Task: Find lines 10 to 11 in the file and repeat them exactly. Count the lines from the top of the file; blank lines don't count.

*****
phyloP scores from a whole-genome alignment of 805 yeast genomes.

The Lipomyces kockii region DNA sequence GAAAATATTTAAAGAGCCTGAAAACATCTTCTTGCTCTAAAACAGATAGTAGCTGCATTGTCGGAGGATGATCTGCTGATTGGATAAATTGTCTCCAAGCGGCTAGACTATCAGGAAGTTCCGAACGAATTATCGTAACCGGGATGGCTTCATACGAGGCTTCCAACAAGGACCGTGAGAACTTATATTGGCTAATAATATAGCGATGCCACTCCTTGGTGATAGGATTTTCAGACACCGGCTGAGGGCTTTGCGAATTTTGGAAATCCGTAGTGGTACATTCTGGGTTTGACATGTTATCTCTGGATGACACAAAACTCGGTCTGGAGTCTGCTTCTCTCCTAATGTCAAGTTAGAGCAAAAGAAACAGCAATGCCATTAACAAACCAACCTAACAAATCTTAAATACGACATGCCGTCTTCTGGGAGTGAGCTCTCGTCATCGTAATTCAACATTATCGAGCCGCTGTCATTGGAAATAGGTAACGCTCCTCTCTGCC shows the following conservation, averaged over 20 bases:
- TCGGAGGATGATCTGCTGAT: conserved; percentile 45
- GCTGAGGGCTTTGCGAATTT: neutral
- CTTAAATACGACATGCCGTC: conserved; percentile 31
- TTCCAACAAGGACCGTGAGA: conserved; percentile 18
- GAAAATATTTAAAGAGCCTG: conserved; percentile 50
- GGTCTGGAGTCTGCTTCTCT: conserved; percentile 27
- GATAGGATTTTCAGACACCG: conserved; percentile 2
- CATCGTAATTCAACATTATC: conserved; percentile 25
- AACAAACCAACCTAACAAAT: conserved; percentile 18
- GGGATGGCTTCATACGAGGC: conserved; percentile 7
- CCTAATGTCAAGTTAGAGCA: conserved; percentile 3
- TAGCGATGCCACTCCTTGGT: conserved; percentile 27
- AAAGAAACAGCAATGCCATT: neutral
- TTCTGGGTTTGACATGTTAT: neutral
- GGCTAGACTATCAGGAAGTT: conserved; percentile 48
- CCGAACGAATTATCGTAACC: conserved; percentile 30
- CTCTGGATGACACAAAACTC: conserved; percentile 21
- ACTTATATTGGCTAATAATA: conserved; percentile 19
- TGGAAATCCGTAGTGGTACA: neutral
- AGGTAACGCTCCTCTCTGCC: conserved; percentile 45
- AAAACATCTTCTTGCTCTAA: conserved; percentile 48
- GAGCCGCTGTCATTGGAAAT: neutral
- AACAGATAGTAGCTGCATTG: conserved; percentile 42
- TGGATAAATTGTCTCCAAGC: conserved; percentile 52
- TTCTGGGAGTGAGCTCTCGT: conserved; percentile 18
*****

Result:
- CATCGTAATTCAACATTATC: conserved; percentile 25
- AACAAACCAACCTAACAAAT: conserved; percentile 18